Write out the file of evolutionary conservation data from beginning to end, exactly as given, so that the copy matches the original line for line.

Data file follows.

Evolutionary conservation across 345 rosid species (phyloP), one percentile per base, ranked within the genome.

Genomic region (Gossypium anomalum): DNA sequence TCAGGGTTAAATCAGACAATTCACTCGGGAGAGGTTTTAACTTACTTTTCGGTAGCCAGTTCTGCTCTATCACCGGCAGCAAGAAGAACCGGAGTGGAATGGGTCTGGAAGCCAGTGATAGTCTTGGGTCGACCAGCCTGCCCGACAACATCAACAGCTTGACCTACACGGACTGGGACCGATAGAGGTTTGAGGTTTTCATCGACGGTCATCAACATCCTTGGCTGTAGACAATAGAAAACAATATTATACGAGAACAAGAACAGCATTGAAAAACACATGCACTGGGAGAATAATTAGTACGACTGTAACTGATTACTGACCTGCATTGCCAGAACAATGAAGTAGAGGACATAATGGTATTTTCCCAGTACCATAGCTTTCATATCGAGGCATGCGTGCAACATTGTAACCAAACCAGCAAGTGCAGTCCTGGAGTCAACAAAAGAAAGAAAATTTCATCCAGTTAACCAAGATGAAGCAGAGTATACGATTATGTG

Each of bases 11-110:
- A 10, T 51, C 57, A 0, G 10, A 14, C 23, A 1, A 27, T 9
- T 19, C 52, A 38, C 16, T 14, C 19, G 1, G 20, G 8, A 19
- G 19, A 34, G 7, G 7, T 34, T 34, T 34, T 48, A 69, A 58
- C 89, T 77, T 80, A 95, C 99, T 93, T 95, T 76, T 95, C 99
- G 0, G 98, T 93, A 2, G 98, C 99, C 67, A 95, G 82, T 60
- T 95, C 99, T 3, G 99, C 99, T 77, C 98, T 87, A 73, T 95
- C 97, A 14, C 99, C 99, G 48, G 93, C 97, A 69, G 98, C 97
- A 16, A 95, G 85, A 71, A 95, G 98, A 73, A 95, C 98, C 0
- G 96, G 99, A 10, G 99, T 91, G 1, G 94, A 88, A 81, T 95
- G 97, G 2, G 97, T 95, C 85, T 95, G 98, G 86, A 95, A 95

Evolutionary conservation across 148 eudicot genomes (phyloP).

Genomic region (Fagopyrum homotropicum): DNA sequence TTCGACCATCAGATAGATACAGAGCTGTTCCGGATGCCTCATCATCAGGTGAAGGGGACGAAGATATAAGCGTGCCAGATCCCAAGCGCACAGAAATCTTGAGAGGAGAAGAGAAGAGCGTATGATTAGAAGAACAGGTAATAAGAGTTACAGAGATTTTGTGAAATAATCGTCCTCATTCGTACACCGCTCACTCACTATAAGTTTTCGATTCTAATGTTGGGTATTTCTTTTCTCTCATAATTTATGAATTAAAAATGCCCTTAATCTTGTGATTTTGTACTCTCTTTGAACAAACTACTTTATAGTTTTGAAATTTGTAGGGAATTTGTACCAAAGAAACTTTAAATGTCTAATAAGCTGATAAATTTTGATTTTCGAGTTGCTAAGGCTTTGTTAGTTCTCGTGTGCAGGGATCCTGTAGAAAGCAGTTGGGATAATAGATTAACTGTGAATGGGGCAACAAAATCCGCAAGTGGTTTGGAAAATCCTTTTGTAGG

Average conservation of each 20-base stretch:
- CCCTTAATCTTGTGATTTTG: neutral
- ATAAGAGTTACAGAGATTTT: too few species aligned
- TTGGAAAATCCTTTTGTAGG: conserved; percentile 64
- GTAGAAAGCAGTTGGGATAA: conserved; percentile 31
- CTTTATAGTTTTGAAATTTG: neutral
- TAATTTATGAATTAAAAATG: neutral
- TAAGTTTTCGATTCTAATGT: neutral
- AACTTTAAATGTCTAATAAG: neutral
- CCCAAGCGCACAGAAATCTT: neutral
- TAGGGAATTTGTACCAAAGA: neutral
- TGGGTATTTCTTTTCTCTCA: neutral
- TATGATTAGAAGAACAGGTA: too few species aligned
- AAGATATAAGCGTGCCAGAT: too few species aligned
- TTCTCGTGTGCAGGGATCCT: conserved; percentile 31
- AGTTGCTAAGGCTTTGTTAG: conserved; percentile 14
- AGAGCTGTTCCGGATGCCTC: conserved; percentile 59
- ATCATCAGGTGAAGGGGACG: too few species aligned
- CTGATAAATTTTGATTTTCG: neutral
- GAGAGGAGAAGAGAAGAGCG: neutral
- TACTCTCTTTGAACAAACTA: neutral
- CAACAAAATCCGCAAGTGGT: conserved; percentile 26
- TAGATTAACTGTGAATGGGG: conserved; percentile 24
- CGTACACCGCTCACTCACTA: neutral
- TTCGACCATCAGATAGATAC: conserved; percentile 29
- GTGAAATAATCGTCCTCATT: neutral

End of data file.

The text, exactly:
Evolutionary conservation across 345 rosid species (phyloP), one percentile per base, ranked within the genome.

Genomic region (Gossypium anomalum): DNA sequence TCAGGGTTAAATCAGACAATTCACTCGGGAGAGGTTTTAACTTACTTTTCGGTAGCCAGTTCTGCTCTATCACCGGCAGCAAGAAGAACCGGAGTGGAATGGGTCTGGAAGCCAGTGATAGTCTTGGGTCGACCAGCCTGCCCGACAACATCAACAGCTTGACCTACACGGACTGGGACCGATAGAGGTTTGAGGTTTTCATCGACGGTCATCAACATCCTTGGCTGTAGACAATAGAAAACAATATTATACGAGAACAAGAACAGCATTGAAAAACACATGCACTGGGAGAATAATTAGTACGACTGTAACTGATTACTGACCTGCATTGCCAGAACAATGAAGTAGAGGACATAATGGTATTTTCCCAGTACCATAGCTTTCATATCGAGGCATGCGTGCAACATTGTAACCAAACCAGCAAGTGCAGTCCTGGAGTCAACAAAAGAAAGAAAATTTCATCCAGTTAACCAAGATGAAGCAGAGTATACGATTATGTG

Each of bases 11-110:
- A 10, T 51, C 57, A 0, G 10, A 14, C 23, A 1, A 27, T 9
- T 19, C 52, A 38, C 16, T 14, C 19, G 1, G 20, G 8, A 19
- G 19, A 34, G 7, G 7, T 34, T 34, T 34, T 48, A 69, A 58
- C 89, T 77, T 80, A 95, C 99, T 93, T 95, T 76, T 95, C 99
- G 0, G 98, T 93, A 2, G 98, C 99, C 67, A 95, G 82, T 60
- T 95, C 99, T 3, G 99, C 99, T 77, C 98, T 87, A 73, T 95
- C 97, A 14, C 99, C 99, G 48, G 93, C 97, A 69, G 98, C 97
- A 16, A 95, G 85, A 71, A 95, G 98, A 73, A 95, C 98, C 0
- G 96, G 99, A 10, G 99, T 91, G 1, G 94, A 88, A 81, T 95
- G 97, G 2, G 97, T 95, C 85, T 95, G 98, G 86, A 95, A 95

Evolutionary conservation across 148 eudicot genomes (phyloP).

Genomic region (Fagopyrum homotropicum): DNA sequence TTCGACCATCAGATAGATACAGAGCTGTTCCGGATGCCTCATCATCAGGTGAAGGGGACGAAGATATAAGCGTGCCAGATCCCAAGCGCACAGAAATCTTGAGAGGAGAAGAGAAGAGCGTATGATTAGAAGAACAGGTAATAAGAGTTACAGAGATTTTGTGAAATAATCGTCCTCATTCGTACACCGCTCACTCACTATAAGTTTTCGATTCTAATGTTGGGTATTTCTTTTCTCTCATAATTTATGAATTAAAAATGCCCTTAATCTTGTGATTTTGTACTCTCTTTGAACAAACTACTTTATAGTTTTGAAATTTGTAGGGAATTTGTACCAAAGAAACTTTAAATGTCTAATAAGCTGATAAATTTTGATTTTCGAGTTGCTAAGGCTTTGTTAGTTCTCGTGTGCAGGGATCCTGTAGAAAGCAGTTGGGATAATAGATTAACTGTGAATGGGGCAACAAAATCCGCAAGTGGTTTGGAAAATCCTTTTGTAGG

Average conservation of each 20-base stretch:
- CCCTTAATCTTGTGATTTTG: neutral
- ATAAGAGTTACAGAGATTTT: too few species aligned
- TTGGAAAATCCTTTTGTAGG: conserved; percentile 64
- GTAGAAAGCAGTTGGGATAA: conserved; percentile 31
- CTTTATAGTTTTGAAATTTG: neutral
- TAATTTATGAATTAAAAATG: neutral
- TAAGTTTTCGATTCTAATGT: neutral
- AACTTTAAATGTCTAATAAG: neutral
- CCCAAGCGCACAGAAATCTT: neutral
- TAGGGAATTTGTACCAAAGA: neutral
- TGGGTATTTCTTTTCTCTCA: neutral
- TATGATTAGAAGAACAGGTA: too few species aligned
- AAGATATAAGCGTGCCAGAT: too few species aligned
- TTCTCGTGTGCAGGGATCCT: conserved; percentile 31
- AGTTGCTAAGGCTTTGTTAG: conserved; percentile 14
- AGAGCTGTTCCGGATGCCTC: conserved; percentile 59
- ATCATCAGGTGAAGGGGACG: too few species aligned
- CTGATAAATTTTGATTTTCG: neutral
- GAGAGGAGAAGAGAAGAGCG: neutral
- TACTCTCTTTGAACAAACTA: neutral
- CAACAAAATCCGCAAGTGGT: conserved; percentile 26
- TAGATTAACTGTGAATGGGG: conserved; percentile 24
- CGTACACCGCTCACTCACTA: neutral
- TTCGACCATCAGATAGATAC: conserved; percentile 29
- GTGAAATAATCGTCCTCATT: neutral